One of author Patrick Weaver's pastimes is researching the history of the development of project scheduling. However, a big gap in his research is around the origins of project controls and project management in the 18th and 19th centuries. As Pat says:
"We know the concept of bar charts was fully developed by 18th century and fully implemented by the late 19th century, 1896 to 1910. What's missing is information on how time was managed on a raft of major projects during the industrial revolution. What is also missing is how the context of project control from a time perspective evolved to support the fairly rigorous development of contract law and cost controls."
In particular, there is significant information on record as to how the concept of the Crystal Palace was developed and the structure built. However, there appear to be no records of how the building work was planned and scheduled, especially considering the delivery date, size and audacity of the project for those times.
So this case study is a little different from our usual. The following pages provide a good general description of the Crystal Palace project and how it evolved, but no information relating to project management records. So, the challenge is for readers to develop a credible work breakdown structure, a cost plan and, most important of all, a credible working construction schedule given what we know today about such processes. Patrick Weaver's narrative follows.
The Crystal Palace was built in London for the Great Exhibition of 1851. To put this in historical perspective, this is just 35 years after the Battle of Waterloo brought an end to the Napoleonic wars, and 60 years before Henry Gantt began his work.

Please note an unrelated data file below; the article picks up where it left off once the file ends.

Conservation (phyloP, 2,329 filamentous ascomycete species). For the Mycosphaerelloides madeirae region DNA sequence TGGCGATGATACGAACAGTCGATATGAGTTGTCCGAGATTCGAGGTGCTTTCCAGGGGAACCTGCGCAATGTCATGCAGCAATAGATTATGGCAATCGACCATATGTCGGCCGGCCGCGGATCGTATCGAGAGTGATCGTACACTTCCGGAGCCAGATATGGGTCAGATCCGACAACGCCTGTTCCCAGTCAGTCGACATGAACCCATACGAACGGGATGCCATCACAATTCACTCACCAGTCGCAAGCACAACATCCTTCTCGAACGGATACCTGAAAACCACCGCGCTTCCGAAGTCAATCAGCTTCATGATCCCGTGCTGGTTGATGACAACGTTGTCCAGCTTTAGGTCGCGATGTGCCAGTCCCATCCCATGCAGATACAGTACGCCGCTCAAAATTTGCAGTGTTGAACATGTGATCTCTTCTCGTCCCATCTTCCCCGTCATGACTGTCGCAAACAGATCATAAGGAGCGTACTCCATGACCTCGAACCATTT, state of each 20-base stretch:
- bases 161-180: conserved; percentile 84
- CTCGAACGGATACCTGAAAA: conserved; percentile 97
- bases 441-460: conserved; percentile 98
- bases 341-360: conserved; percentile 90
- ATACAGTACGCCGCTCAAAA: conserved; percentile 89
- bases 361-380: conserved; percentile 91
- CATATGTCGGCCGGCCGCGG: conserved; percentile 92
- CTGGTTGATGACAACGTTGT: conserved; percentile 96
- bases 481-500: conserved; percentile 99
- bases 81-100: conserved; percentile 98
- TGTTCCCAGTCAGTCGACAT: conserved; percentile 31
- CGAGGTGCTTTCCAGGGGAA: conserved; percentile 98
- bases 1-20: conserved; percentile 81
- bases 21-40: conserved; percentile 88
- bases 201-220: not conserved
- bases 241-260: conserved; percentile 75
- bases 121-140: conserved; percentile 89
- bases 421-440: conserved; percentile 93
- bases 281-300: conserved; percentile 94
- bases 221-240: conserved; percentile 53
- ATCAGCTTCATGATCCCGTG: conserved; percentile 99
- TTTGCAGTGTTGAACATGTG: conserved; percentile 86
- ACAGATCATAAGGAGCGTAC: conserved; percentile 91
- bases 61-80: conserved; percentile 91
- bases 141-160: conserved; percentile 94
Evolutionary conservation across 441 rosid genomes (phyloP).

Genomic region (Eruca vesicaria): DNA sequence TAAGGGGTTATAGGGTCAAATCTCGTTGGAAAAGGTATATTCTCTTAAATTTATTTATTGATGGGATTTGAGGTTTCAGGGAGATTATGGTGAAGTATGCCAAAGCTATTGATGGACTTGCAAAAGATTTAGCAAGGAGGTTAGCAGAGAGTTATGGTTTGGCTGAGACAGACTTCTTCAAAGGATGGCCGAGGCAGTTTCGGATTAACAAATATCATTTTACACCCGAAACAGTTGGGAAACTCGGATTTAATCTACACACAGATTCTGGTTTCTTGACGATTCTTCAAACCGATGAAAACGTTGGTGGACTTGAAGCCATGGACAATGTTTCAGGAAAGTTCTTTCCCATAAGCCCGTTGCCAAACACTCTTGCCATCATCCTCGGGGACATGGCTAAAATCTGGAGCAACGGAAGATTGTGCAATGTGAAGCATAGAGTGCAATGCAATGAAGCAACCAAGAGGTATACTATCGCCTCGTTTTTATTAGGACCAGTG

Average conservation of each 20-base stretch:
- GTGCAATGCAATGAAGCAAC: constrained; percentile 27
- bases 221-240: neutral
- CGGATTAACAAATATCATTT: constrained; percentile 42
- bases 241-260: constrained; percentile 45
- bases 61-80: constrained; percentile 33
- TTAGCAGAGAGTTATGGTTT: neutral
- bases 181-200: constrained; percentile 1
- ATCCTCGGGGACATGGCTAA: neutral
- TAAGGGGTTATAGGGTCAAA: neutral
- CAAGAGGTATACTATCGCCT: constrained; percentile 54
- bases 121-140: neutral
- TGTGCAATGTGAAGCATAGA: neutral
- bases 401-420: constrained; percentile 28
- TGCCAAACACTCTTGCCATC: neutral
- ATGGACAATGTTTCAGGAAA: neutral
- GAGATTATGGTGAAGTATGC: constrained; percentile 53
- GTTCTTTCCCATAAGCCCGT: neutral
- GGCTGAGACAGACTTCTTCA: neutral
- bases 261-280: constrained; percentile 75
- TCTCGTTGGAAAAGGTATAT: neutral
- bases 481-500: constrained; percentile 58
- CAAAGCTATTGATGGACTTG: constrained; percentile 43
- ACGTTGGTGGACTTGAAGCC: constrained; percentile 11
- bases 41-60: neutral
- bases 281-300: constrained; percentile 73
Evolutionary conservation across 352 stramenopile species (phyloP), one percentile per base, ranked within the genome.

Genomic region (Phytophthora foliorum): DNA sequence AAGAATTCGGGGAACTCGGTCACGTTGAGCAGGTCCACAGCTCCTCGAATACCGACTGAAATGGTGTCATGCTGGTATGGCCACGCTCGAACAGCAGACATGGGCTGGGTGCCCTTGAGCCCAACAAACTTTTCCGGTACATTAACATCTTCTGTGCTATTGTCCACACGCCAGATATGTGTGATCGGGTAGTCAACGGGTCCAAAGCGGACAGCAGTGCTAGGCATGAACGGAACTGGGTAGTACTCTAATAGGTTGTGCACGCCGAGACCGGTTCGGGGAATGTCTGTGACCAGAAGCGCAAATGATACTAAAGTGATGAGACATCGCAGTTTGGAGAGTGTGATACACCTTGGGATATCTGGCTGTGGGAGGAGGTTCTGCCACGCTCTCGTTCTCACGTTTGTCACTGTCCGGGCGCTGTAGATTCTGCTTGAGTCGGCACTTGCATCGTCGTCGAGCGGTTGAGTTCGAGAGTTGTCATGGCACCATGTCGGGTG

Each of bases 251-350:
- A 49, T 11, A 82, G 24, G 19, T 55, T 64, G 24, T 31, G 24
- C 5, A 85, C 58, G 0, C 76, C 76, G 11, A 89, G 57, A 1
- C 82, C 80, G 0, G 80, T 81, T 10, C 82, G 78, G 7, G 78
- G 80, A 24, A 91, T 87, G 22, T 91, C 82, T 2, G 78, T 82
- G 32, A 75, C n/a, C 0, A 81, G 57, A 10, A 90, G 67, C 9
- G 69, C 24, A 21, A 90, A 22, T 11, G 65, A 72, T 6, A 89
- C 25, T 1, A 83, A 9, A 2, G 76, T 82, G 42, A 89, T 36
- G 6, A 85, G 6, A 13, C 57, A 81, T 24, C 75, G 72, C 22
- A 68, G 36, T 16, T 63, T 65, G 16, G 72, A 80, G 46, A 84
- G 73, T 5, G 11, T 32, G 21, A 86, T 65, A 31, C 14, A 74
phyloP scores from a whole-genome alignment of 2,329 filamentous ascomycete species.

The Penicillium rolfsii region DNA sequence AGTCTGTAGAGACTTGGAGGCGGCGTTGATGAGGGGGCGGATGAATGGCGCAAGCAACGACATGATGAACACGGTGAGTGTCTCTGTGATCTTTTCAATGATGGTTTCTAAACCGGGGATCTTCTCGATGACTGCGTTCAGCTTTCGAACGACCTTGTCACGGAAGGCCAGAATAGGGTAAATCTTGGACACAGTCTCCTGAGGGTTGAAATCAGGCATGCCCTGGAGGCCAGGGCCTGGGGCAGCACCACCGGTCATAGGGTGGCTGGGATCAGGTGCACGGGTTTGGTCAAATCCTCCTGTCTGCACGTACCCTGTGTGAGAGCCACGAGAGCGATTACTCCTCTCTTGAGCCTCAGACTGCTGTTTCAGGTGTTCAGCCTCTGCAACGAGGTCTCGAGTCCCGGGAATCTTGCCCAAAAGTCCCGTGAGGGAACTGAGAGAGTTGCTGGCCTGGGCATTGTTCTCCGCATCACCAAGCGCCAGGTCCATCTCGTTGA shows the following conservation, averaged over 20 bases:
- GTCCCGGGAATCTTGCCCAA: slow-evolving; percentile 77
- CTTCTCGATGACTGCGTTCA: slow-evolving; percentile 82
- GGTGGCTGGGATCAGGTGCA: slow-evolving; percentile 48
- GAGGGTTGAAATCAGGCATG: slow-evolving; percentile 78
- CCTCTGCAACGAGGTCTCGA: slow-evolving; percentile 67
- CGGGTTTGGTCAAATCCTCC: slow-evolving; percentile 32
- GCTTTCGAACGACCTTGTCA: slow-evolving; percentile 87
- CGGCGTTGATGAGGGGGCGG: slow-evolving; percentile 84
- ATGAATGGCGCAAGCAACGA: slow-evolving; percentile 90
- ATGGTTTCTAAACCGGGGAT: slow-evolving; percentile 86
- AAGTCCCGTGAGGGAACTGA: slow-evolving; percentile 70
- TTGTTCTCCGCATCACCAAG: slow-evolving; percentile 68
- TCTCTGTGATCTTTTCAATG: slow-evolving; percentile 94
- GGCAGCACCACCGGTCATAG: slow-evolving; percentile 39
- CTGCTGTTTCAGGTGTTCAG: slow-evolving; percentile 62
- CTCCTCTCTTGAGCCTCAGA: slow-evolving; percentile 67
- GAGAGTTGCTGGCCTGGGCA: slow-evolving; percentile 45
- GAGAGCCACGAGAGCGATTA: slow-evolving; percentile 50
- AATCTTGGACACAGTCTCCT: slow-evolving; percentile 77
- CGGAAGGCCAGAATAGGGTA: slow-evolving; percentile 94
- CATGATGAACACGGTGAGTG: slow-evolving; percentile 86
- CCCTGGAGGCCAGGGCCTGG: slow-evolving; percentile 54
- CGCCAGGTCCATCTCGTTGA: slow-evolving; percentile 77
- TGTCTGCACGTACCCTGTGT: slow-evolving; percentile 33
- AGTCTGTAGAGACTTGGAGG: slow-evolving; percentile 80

1. Patrick has over 35 years of experience in Project Management. His career was initially focused on the planning and managing of construction, engineering and infrastructure projects in the UK and Australia. The last 25 years has seen his businesses and experience expand to include the successful delivery of project scheduling services and PMOs in a range of government, ICT and business environments; with a strong focus on project management training. His consultancy work encompasses: developing and advising on project schedules, developing and presenting PM training courses, managing the development of internal project control systems for client organizations, and assisting with dispute resolution and claims management. He is a qualified Arbitrator. In the last few years, Patrick has sought to 'give back' to the industry he has participated in since leaving college. This he has done through contributions to the development of the project management profession. In addition to his committee roles he has presented papers at a wide range of project management conferences in the USA, Europe, Asia and Australia, has an on-going role with the PMOZ conference in Australia and is part of the Australian delegation to ISO TC258.
2. See www.mosaicprojects.com.au/PDF_Papers/P182_The_origins_of_bar_charting.pdf
3. See www.mosaicprojects.com.au/PDF_Papers/P042_Barchart_Origins.pdf